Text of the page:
A small contribution can make a big difference
For over 50 years, The Salvation Army and the Australian community have united to bring hope where it’s needed most through the annual Red Shield Appeal.
The Red Shield Appeal is the lifeblood of The Salvation Army. It ensures that we can continue to support the women and children who are fleeing domestic violence, the people trapped in drug and alcohol addiction, the youth who are sleeping on our streets, and so much more.
It is the Salvos’ main fundraiser, helping keep the doors open to our many support services. But with more and more people from all walks of life turning to us for assistance, this year we will need as much help as we can get.
So we are calling on community groups, sporting clubs, workplaces, families and individuals to get on board and volunteer for the Red Shield Appeal during the month of May. And we are asking people across the country to please donate to this year’s doorknock appeal (which will take place this weekend). Even just a small contribution can make an immeasurable difference in someone’s life.
Every day, the Salvos live, love and fight for the needs of our community. We can only do this because, year after year, Australians come together to give hope where it's needed most. So please, get involved in this year’s Red Shield Appeal by calling 13 SALVOS (13 72 58) or by visiting salvos.org.au, because no one should have to go it alone.
Lt-Col Neil Venables, National Secretary for Communications, The Salvation Army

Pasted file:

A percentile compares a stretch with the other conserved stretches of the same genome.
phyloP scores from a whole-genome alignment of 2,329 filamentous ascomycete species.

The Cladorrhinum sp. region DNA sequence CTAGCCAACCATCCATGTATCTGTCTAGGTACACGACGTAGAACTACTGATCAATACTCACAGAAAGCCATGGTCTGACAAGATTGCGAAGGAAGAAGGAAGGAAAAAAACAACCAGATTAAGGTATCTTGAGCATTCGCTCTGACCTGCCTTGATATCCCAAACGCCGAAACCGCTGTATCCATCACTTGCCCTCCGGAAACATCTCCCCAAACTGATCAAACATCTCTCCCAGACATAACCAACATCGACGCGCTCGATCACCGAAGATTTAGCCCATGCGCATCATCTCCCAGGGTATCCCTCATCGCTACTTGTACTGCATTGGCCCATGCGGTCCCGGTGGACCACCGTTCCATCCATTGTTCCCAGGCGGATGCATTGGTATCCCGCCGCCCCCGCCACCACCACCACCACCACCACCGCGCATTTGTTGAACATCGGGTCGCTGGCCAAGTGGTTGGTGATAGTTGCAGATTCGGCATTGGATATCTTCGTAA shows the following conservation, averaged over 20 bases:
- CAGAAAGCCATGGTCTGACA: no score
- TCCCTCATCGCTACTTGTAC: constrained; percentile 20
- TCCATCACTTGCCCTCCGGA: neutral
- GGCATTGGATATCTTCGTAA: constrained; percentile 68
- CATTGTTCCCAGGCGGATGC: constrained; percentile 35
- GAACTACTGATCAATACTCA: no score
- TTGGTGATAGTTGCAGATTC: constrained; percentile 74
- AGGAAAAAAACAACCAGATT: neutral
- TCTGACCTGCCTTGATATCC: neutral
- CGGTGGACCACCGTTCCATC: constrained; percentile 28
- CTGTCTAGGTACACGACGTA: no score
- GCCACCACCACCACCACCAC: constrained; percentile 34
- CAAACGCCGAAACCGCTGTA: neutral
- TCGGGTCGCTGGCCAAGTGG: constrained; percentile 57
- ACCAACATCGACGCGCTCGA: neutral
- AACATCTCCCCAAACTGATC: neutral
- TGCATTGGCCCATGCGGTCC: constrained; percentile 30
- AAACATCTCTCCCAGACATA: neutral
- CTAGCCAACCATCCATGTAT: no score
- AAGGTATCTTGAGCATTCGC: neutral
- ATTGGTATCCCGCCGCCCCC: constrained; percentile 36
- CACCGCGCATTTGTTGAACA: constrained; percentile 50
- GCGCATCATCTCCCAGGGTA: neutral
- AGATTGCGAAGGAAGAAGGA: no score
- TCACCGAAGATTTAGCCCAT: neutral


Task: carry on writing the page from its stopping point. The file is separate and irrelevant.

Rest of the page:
Safe seat woes
I read with interest the letter from councillor Rod Doherty in last week’s Letters to the Editor. I agree with him and all reasonable people would also if they thought about his comments.
This town is one of the biggest tourist attractions in NSW behind Sydney. We have roads in terrible need of repair, no decent infrastructure, our needs for more police as mentioned is paramount to our community safety, the list can go on. With the vineyards on our doorstep we can only imagine what this great town could be like if it was a marginal seat.
The historic mining foundation of Cessnock used to define us as a strong Labor town and I respect that immensely. Times have changed and we need to start sending stronger messages to the politicians by making this a marginal seat. Joel Fitzgibbon and Clayton Barr do a great job but both are in a position that stops them getting us all this town deserves.
If you have a Labor government in power they don’t have to put any more into Cessnock as they know it’s a safe seat. If you have the LNP in power they won’t spend money because they know they’ll never win this seat. Make this seat marginal and watch the changes that occur.
Ian Parkinson, Bellbird
Housing development takes animals’ homes
Many, many houses are built in Nulkaba a year. Seriously, hundreds of animals’ homes have been taken.
Animals have lived all around Nulkaba and next to me in the paddock for a long time. Birds, kangaroos, snakes, cows and many more. If they build over them they will not have a place to live.
The paddock is great to look at in the summer so it’s great for personal space. Sometimes people play sport and their ball goes in someone’s back yard. Plus my dog would be overwhelmed with the houses. Like me at my first concert!
Noise would be an astronomical problem. If houses come there will definitely be dogs and other animals so that will make lots of noise. The traffic would make lots of noise to because cars would be beeping.
Personal space, animals, and noise are three things that do not want when living in a house.
Ash Petrysen, Year 5, Nulkaba Public School
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